It's Spider Season (Shallow Thoughts)

Akkana's Musings on Open Source Computing and Technology, Science, and Nature.

Tue, 18 Sep 2007

It's Spider Season

It's nearly autumn, and that's the time of year when a girl's heart turns to ...


That's right, the tarantulas are on the move.

[tarantula] Mostly, tarantulas are hard to see. They stay in their underground burrows for most of their lives; if they do come out of the burrow, it's likely to be at night.

But for a few weeks each fall, male tarantulas become more adventurous, when they emerge from their burrows and wander in search of females. The females stay snug underground, but the males can often be spotted on roads and trails, if you know where and when to look.

Ah, but where and when? I've seen tarantulas numerous times at Alum Rock Park (in San Jose) and at Arastradero (in Palo Alto) ... but not in the last four years. In recent years, Dave and I have gone out every October looking for spiders, and have struck out locally. (Fortunately we've had better luck on trips, so not all of these years were completely tarantuless -- we've found them in places like Arizona's Valley of the Gods and Utah's Kolob Canyon.)

This year, we got started early, in September. We had no luck at Alum Rock last weekend, so this evening we took a late-afternoon hike a little higher up in the east bay hills, at Grant Ranch.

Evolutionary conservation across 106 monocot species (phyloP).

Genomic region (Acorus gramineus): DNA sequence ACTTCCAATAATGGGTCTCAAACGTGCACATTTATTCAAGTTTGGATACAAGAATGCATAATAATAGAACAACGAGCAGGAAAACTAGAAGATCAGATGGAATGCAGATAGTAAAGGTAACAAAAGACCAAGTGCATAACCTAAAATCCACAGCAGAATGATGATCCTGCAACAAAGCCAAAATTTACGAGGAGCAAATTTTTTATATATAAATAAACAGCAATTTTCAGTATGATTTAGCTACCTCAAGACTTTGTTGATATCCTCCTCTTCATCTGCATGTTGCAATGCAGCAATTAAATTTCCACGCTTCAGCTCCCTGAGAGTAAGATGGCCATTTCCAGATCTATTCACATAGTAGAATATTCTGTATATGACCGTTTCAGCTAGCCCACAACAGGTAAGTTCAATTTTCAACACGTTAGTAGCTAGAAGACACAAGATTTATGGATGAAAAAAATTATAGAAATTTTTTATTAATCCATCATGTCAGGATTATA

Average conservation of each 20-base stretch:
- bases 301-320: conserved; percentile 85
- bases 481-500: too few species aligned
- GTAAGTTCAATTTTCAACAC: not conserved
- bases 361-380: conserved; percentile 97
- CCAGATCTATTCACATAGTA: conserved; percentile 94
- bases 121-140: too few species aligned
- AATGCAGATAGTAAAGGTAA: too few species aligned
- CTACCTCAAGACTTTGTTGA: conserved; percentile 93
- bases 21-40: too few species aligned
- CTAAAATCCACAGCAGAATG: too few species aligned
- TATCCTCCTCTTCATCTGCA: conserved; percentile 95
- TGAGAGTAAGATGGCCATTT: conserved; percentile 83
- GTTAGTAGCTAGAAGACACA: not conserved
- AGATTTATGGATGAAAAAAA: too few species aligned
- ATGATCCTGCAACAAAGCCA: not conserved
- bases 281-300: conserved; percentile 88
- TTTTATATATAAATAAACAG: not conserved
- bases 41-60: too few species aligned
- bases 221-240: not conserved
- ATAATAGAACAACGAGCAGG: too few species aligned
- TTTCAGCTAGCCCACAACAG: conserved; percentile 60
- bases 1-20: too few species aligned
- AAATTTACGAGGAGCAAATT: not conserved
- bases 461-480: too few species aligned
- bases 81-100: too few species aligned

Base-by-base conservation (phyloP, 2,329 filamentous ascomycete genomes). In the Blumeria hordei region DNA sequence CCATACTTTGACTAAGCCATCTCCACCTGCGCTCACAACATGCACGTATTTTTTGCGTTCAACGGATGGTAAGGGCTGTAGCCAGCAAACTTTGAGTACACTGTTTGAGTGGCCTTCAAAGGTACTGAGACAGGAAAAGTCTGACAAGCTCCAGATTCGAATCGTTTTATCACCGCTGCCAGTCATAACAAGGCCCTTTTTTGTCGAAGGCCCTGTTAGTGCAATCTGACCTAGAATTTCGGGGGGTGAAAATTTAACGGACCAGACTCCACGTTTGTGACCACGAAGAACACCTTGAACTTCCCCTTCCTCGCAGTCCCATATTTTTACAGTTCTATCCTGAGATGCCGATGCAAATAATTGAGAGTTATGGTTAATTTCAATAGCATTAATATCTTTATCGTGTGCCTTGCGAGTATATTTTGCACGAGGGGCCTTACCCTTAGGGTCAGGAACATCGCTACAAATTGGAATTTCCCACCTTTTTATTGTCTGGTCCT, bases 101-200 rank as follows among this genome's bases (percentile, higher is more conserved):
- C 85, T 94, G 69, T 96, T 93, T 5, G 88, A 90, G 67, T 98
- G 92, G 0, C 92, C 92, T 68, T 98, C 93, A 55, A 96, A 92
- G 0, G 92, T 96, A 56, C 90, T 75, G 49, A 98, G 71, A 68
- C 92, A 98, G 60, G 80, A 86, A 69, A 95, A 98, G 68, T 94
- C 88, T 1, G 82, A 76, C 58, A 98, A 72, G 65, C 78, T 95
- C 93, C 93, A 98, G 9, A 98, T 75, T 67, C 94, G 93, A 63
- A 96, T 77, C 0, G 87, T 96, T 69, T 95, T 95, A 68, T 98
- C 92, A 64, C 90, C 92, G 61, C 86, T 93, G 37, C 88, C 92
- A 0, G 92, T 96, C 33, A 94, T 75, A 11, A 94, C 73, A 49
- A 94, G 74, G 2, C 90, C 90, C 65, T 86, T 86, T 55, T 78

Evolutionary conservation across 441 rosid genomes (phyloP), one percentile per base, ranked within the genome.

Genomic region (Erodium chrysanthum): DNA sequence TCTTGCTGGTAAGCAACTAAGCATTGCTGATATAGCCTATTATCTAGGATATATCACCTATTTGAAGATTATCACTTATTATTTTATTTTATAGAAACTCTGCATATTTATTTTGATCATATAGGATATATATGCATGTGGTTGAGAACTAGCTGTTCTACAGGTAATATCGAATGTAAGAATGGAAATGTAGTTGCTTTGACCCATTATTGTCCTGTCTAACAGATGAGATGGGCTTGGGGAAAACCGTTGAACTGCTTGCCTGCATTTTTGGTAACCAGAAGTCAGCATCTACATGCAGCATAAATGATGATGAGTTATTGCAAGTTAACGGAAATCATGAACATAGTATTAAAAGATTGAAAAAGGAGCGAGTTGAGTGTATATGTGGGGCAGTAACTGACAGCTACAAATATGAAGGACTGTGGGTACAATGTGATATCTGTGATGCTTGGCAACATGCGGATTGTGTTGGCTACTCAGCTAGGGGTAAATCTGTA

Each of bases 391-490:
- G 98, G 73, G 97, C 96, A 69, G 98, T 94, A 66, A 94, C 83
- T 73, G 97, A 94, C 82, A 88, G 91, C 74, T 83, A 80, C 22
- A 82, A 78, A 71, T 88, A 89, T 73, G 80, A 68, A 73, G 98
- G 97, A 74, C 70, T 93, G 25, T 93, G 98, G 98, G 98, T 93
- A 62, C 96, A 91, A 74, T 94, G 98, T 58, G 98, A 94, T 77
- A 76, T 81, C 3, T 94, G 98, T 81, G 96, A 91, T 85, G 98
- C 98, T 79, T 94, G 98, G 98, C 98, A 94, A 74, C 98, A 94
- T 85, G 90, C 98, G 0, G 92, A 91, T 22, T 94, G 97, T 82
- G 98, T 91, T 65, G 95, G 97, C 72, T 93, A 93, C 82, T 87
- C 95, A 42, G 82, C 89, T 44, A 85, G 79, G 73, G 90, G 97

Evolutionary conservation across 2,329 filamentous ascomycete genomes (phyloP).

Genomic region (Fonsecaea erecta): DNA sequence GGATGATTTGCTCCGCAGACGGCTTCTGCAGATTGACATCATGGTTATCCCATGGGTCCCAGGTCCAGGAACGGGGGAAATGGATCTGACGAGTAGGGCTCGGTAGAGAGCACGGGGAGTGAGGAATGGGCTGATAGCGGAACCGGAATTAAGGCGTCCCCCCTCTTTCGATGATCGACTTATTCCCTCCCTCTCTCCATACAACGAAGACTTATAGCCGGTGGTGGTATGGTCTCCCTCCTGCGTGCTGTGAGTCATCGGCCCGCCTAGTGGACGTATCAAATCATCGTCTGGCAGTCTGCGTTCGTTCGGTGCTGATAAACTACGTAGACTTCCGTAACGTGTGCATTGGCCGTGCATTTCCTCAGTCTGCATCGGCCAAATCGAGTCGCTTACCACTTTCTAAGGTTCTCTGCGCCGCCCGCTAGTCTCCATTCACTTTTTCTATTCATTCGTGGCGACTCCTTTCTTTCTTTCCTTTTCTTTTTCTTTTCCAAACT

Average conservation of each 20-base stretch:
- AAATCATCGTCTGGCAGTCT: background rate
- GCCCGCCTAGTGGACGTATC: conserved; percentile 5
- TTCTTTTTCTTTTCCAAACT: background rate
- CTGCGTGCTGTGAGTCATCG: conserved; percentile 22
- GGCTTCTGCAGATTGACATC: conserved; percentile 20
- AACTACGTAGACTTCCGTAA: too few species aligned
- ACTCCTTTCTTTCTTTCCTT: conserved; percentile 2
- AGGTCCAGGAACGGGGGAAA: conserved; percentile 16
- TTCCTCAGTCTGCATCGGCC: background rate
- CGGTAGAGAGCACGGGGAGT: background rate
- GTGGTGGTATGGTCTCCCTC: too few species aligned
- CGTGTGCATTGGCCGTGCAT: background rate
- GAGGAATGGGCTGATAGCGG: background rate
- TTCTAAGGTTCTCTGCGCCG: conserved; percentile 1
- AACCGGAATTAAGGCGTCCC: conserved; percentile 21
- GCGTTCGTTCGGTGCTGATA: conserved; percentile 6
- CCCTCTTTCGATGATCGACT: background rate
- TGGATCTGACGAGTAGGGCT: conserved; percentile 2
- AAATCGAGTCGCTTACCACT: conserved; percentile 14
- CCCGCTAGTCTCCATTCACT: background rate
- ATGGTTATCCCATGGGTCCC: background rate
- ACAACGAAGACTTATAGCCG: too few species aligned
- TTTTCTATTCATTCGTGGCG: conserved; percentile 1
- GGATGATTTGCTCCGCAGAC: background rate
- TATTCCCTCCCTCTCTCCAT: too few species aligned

On the trail by Grant Lake, we got rattled at by a fairly large western rattlesnake, saw an underground beehive as well as lots of small wasps, watched a flock of wild turkeys down by the parking lot, and found a lovely feather from the blue heron at the lake.

But ... no spiders. So we got back in the car and continued up Mt Hamilton Rd toward the upper parking lot (Twin Gates). About two-thirds of the way there, Dave spotted our quarry: a tarantula crossing the road. We found a pullout and ran back with cameras.

After the photo session, we continued up the road to Twin Gates for another mini-hike. Again, we saw no tarantulas on the trail -- just hawks and kites, an oak tree covered with acorn woodpecker holes (with the woodpeckers themselves darting among the branches), and another oak tree being killed by mistletoe.

We returned to the car and headed back down the road -- and bagged the day's second spider, scurrying across one of the roadside pullouts. A nice end to the day's spider hunt!

Photos of the two tarantulas are here.

[ 23:16 Sep 18, 2007    More nature | permalink to this entry | ]

Comments via Disqus:

blog comments powered by Disqus